IK Multimedia iLoud MTM Powered Monitor Review

PRICE $700/pair

Superbly accurate tonal balance
Remarkable bass extension
Highly adaptable onboard EQ options
Onboard auto room correction
Finite output may not suit far-field listening
No auto on/off
No built-in sub integration option

IK Multimedia’s powered monitor is a great desktop audio option, and it also delivers sufficient output for far-field listening in small-size rooms.

With few of us straying far from home these days, or from our computer with its constant stream of information, entertainment, hope, and fear, desktop audio is having a moment.

For this reason, many are discovering a need for some- thing better than the crappy 2.1-channel "computer speaker" systems we bought back in the early 'aughts. What we need is an ultra-compact active monitor—like IK Multimedia's iLoud MTM.

Good product, bad name. In its defense, Italian manufacturer IK has a long tradition of naming its offerings, at first mostly software, iSomething or iOther. The MTMs, as I'll call them (it stands for midrange-tweeter- midrange), are black-plastic designs about the size of a half-gallon of milk. While far from luxurious, their lozenge- like form somehow manages to come off as elegant and even classy. More important, they're crammed with intelligent technology and features.

The driver complement on each MTM consists of a pair of 3.5-inch mid/woofers flanking a 1-inch silk-dome tweeter, with packaging efficiency maximized to achieve all-but- full-range performance from a speaker just 11 inches tall. On the big side of small, the MTMs nevertheless looked and felt perfectly in scale straddling my iMac's 21-inch screen. The driver arrangement produces what IK terms "point source behavior," controlling vertical dispersion in the midrange to reduce reflections from nearby surfaces like a desktop, thereby mitigating the strong "floor-bounce" (desk-bounce?) peak-dip response that would otherwise occur.


Each MTM packs substantial class-D amplification (30 watts for the tweeter, 70 for the woofer) and integrates DSP for crossover and dynamic- range management. This same processing delivers user-selectable EQ, with back- panel controls offering three options each for the low- and high-frequency ranges. Other controls allow for 40/50/60Hz bass-extension cutoff (higher cutoffs stretch loudness potential), and either Flat or Desk preset EQ curves, with the latter tailored to mitigate near-surface "bounce." The DSP further enables IK's proprietary ARC automatic room correction, which can be configured by directly plugging in a supplied measurement microphone with no need for other outboard hardware or software. (In case you were wondering, IK's ARC has nothing to do with the identically acronym'd, and similarly functioning, Anthem Room Correction. But let's leave that to the lawyers, shall we?)

Setting up the MTMs required first slipping on their clever supplied desktop stands, which enable 0-20-degree vertical tilt. (There are also threaded inserts for mic-stand installation, and an included pad for horizontal use, which is nonetheless noted in the fairly thorough online manual as being non-optimal for the MTM's driver array.) If you're sitting up straight and are taller than about 5 feet, 8 inches, even maximum back-tilt is insufficient to direct the tweeter at seated-ear-height—some- thing I found to be vital since the MTM's vertical directivity is, by design, fairly tight. I rectified this by sliding a chunk of one by one-inch rigid foam under each unit's front feet. The speakers are identical—you can buy singles or pairs for $350 per speaker. Despite the MTM's onboard DSP, input is analog- only, with a single combo jack accommodating balanced XLR (microphone-type), three-wire ¼-inch balanced TRS (Tip- Ring-Sleeve), or ¼-inch unbalanced plugs. Input sensitivity is selectable between "pro" (+4 dBu) and "consumer" (-10 dBV) levels via a rear-panel push- button.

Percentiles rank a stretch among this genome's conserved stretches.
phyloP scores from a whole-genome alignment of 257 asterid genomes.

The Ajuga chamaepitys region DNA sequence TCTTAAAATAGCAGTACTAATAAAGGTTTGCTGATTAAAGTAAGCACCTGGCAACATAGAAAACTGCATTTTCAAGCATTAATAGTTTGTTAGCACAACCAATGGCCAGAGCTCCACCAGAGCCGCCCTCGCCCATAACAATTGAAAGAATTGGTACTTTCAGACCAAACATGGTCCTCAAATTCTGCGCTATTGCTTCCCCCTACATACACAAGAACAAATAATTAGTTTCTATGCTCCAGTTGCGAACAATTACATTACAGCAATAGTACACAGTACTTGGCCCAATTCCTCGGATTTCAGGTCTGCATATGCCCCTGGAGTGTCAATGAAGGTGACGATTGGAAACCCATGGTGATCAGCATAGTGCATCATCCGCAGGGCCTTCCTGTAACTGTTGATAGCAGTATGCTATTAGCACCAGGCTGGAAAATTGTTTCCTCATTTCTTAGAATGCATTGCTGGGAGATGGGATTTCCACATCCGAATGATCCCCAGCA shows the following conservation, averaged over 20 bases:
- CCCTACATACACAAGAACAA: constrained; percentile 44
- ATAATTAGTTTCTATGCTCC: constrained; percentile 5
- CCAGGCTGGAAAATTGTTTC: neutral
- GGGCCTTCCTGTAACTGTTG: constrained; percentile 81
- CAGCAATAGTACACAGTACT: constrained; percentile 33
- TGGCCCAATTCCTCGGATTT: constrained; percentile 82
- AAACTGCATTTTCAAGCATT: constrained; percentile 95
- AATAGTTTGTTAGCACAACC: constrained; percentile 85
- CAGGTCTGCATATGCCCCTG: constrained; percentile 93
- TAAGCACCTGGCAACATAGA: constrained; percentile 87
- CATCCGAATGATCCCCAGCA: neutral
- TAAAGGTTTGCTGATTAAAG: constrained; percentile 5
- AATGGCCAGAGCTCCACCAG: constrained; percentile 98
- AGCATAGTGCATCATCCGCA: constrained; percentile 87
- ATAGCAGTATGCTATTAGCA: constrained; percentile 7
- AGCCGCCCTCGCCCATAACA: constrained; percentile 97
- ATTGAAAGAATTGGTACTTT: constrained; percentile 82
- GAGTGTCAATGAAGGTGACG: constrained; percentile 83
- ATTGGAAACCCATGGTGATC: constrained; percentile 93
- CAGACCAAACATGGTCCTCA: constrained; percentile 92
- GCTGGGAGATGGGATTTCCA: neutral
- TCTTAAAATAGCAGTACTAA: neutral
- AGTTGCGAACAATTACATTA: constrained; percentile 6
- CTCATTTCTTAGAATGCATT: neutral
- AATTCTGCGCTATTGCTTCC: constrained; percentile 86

For a source, I connected my iMac via USB to a vintage-but- capable Micromega MyDAC digital-to-analog converter and used unbalanced RCA cables to link the Micromega to the left and right MTMs. Despite this single-ended, "half-strength" signal, the +4 dBu input-sensitivity setting yielded plenty of gain to clip the MTMs on any correctly mastered program's peak level. Even with the speakers' gain knobs wide open, hiss generated from this setup was only audible with my ear about three inches from the tweeter. (When using a balanced DAC and balanced connections, it would likely be inaudible.) And since I had gain to spare, I ran the volume controls on both MTMs back about 1/8th rotation, which pretty much eliminated hiss altogether.

Near-field listening at a desktop is different from far-field listening, the kind we mostly do when seated a third or so of a room-length (or more) from our speakers. Near-field is in one sense "shallower" because your own room's acoustic is much less prominent in what you hear. But in a different sense it's deeper in that you "hear into" the recorded acoustic more easily, and the timbral and dynamic detail more effortlessly. With this in mind, the MTMs are extraordinarily, accurate, extended, and, within their design limits, dynamic reproducers. So good, in fact, that I'm mostly going comment on their very few weak points.

IK Multimedia

Jackson143's picture

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